Dear Dr. Mo: My digestion has not been so good lately. What are some natural ways to try and improve it?
Indigestion could be corrected with a healthy diet
Dear reader: When digestion is not working properly, our entire health my become affected and sometimes indigestion could signal an underlying issue that needs to be investigated by a physician. But, before you go to your doctor, here are 5 easy ways to try and improve your digestion:
First and foremost, the most essential and simplest thing we can do is stay well hydrated throughout the day. Water is used to create digestive juices, it dissolves soluble fiber and enables it to do its magic, it helps solid food move smoother and get digested quicker and it flushes out unwanted digestion products. Just be careful with the choice of fluids if that’s not water. Pop is not healthy at all and can trigger heartburn.
Too much coffee (I’d say 5 and more cups) becomes a powerful diuretic, which dehydrates you.
This food contains important probiotics that help digestion – how do they do it? Probiotics are friendly bacteria that naturally augment and support the functioning of our digestive system, keep bad bacteria at bay and interact with other functions in our body like the immune system and even our brain.
Probiotics can help ease the post-antibiotic diarrhea, and even some very serious conditions like Chron’s disease, irritable bowel syndrome and a very serious variant of colitis, caused by the Clostridium difficile bacteria. Continue reading …
Dear Dr. Mo: My wife loves zucchini. I am not a big fan but she insists that zucchinis are healthy without stating any specific health benefit. Are zucchini really that healthy?
Dear reader: Zucchini are indeed very good for your health. They help you control and manage your weight and its vitamins and minerals boost your immune system, health of your heart, skin, eyes and lungs.
One cup of boiled zucchini (according to the USDA), contains as little as 27 calories but it also has 2 g of fiber, which is pretty good!
Here are 5 very specific health benefits and good reasons to have zucchini in your diet (give this list to your wife so that she can have some concrete facts the next time she intuitively advocates for this healthy veggie): Continue reading …
Dear reader: We see these people every day – at times, we are those people; also called drunkard or boozed out or, more telling – a red face.
It’s one of those properties of alcohol for which, taken only in moderation, it is known to have actual health benefits. Well, in case of beer tans, we are no longer talking about moderation and any potential benefits are long gone. Continue reading …
Dear Dr. Mo: Why does weight fluctuate during the course of a day? Normally my weight is lower early in the morning than it is at night.
Dear reader: The most common reason for such daily weight fluctuations is so called “water weight”.
Water influences our weight
What does “water weight” mean?
You retain some water during the day and this is reflected in changes in your scaled weight within 24-hour periods. These changes are not drastic and are usually anywhere between a few hundred grams to about 2 kilograms (a few pounds).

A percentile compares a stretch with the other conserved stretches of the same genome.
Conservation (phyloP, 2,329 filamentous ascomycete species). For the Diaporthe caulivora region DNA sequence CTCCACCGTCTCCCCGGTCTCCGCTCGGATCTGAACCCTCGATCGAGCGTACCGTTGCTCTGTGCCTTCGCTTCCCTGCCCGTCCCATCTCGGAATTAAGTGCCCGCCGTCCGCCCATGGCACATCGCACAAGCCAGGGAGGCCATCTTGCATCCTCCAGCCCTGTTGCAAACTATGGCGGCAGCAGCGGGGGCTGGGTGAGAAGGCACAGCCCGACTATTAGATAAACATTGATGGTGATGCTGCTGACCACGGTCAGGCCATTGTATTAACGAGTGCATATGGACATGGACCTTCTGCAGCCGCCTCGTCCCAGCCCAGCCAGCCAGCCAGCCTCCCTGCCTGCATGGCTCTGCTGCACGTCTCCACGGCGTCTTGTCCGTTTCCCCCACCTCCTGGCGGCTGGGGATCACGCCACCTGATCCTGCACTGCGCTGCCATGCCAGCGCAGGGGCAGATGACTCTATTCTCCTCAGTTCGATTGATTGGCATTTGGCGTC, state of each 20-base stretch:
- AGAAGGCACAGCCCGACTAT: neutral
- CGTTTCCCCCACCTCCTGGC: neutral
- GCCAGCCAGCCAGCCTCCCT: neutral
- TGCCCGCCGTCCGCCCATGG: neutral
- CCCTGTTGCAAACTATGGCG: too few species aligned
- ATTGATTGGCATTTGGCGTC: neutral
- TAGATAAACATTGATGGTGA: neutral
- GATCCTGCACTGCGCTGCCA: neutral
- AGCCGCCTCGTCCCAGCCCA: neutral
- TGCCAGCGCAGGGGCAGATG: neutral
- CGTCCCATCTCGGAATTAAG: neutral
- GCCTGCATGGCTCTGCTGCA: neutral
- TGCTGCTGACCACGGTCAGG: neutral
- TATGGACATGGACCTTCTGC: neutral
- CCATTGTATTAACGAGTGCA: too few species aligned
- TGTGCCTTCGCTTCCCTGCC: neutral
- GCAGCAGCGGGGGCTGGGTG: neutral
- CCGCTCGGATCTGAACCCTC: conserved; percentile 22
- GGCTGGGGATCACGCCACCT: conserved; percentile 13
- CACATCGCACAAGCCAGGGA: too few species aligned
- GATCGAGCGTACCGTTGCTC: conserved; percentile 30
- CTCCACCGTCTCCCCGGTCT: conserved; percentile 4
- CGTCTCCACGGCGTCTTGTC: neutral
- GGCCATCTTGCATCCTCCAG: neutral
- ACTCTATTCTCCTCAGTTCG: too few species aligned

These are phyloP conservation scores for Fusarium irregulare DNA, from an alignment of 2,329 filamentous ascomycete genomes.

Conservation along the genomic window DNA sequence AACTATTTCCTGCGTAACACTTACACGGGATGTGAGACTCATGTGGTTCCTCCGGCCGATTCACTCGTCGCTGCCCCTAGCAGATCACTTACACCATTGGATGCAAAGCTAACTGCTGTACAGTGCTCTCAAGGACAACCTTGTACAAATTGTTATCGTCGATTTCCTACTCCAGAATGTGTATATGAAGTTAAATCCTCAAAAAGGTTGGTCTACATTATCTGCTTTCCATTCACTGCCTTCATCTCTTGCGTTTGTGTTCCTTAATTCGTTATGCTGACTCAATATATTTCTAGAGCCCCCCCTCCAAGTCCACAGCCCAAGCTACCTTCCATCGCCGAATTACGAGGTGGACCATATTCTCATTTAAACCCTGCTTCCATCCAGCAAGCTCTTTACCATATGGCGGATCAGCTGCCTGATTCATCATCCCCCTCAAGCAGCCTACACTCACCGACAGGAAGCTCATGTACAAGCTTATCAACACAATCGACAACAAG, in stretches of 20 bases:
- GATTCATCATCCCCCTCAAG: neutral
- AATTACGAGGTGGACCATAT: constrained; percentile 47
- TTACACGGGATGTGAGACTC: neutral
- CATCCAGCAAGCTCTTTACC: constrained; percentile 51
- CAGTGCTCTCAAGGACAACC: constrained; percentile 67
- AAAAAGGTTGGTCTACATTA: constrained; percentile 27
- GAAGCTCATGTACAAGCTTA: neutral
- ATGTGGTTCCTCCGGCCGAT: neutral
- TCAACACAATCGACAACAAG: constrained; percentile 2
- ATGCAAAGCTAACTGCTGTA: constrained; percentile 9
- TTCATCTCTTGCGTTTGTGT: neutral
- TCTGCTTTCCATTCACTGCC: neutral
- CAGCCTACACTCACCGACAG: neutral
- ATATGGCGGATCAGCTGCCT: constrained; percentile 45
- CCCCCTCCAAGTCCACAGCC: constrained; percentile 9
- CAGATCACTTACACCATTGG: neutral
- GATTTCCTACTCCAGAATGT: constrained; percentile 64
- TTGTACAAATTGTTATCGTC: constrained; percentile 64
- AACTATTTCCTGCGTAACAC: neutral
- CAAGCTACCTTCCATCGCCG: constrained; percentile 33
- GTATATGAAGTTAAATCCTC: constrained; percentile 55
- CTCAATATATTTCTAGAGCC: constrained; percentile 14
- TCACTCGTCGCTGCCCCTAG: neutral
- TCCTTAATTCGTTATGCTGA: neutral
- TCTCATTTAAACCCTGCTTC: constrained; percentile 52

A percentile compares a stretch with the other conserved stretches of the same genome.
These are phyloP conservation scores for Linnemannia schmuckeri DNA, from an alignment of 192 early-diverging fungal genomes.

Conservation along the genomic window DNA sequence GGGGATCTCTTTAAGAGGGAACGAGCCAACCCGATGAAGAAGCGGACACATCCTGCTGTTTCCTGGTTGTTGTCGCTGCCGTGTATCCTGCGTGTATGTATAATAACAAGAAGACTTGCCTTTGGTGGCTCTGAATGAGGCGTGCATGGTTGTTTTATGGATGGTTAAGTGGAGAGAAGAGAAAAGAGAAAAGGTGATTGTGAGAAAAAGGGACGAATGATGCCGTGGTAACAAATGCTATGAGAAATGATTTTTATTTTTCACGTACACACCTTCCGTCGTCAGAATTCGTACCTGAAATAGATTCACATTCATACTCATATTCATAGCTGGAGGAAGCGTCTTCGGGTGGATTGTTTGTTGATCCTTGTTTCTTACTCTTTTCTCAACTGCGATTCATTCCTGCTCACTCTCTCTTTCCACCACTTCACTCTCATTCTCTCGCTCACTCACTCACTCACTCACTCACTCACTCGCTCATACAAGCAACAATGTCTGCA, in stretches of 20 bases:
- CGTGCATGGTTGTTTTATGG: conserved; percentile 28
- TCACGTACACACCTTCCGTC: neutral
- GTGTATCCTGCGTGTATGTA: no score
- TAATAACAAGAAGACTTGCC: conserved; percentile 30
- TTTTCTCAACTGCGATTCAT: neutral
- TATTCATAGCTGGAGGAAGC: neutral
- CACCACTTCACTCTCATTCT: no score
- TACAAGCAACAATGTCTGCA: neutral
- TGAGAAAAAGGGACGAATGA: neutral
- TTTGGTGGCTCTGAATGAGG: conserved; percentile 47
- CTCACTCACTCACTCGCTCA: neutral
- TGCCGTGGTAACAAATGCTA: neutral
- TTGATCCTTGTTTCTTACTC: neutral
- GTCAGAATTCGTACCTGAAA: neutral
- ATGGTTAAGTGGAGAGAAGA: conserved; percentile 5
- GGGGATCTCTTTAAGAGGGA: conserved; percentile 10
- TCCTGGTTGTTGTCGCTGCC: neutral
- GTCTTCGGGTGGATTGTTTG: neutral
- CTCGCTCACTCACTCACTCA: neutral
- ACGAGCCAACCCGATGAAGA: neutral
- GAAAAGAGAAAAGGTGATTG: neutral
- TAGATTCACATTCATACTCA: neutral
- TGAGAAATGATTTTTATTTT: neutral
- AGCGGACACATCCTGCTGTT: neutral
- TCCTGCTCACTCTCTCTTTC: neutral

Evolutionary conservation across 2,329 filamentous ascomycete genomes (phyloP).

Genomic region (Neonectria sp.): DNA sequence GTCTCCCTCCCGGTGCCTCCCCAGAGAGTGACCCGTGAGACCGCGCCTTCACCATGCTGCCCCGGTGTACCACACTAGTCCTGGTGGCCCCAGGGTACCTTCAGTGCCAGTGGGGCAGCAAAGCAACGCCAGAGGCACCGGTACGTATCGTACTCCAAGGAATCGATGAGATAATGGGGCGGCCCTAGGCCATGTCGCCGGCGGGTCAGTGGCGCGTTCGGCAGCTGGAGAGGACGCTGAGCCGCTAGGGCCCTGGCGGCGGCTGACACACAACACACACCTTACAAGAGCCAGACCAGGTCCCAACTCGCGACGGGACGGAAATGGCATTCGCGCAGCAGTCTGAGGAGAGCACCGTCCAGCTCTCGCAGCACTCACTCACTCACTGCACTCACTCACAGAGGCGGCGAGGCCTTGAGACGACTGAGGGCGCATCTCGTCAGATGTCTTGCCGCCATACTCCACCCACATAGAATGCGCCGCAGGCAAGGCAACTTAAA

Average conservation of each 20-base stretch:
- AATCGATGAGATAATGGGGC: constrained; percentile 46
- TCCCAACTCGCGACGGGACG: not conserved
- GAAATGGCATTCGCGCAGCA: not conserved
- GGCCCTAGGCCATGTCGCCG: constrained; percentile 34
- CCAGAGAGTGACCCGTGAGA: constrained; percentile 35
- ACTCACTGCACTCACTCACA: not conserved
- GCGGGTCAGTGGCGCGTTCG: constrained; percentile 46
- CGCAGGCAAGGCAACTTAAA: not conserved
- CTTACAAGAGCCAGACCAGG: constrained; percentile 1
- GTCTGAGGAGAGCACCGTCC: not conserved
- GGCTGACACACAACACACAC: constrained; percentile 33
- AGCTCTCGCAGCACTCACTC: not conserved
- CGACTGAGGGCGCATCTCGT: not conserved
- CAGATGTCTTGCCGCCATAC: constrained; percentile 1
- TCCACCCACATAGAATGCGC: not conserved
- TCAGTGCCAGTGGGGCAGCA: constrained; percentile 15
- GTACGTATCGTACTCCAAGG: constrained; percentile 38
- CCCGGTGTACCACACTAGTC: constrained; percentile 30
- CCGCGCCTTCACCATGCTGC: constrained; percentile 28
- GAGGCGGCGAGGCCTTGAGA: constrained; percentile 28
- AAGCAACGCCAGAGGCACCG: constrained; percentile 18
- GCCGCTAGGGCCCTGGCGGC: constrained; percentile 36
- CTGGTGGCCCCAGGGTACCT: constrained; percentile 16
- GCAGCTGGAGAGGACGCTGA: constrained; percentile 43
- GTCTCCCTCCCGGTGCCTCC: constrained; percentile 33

Now to be clear, these gains are certainly not in fat – to gain so much fat in a day (say about 2 kilos) one would have to consume about 14 000 to 15 000 calories, which is borderline impossible and probably not even survivable. Continue reading …
Dear Dr. Mo: I want to know some basic facts about alcohol and what it does to me when I drink. Is there a safe amount that’s actually good for health?
Don’t drink and drive!
Dear reader: Sometimes you might hear from a doctor that moderate alcohol consumption is good for health.
The peril lies in the word “moderate” for it is arbitrary; it is not the same for everyone and one could easily slip from moderation to amounts that are not at all useful to health. We could certainly argue if alcohol is useful in any amount because while it may be beneficial to one part of the body, it is damaging to another.
We don’t really need alcohol as far as maintaining our health is concerned so if you’ve never drank, don’t start as risks outweigh potential benefits.
Dear Dr. Mo:How much water do I really need to stay hydrated and healthy?
Dear reader: This is the time of year where common colds are indeed common and when you will often hear that advice to drink lots of fluid, usually herbal teas or water. Of course, water is essential to your health but the needs for water vary from person to person and many factors may influence that, like for example your health condition, your daily activities, where you live, your age, metabolic rate etc.
Water means health!
Water is our main constituent – it makes up about 60% of our body mass. We need water to maintain normal functions: we throw out waste matter dissolved in water, water participates in digestion of food, it carries nutrients to cells, we use water to show emotions when we cry etc.
Water also helps to regulate body temperature through perspiration (sweating).
When water is insufficient we dehydrate. Dehydration is a state in which our cells don’t have enough water to function normally. Even a mild dehydration could cause fatigue because when tissues lose water, enzymes are slowing down their functions and energy production drops.
A simple way to see the link between health and water is to observe what happens when we age. As we age, the water content of our bodies is decreasing steadily and while a newborn is 80% water, in an adult this ratio is at 60% and it keeps on decreasing as years go by. Continue reading …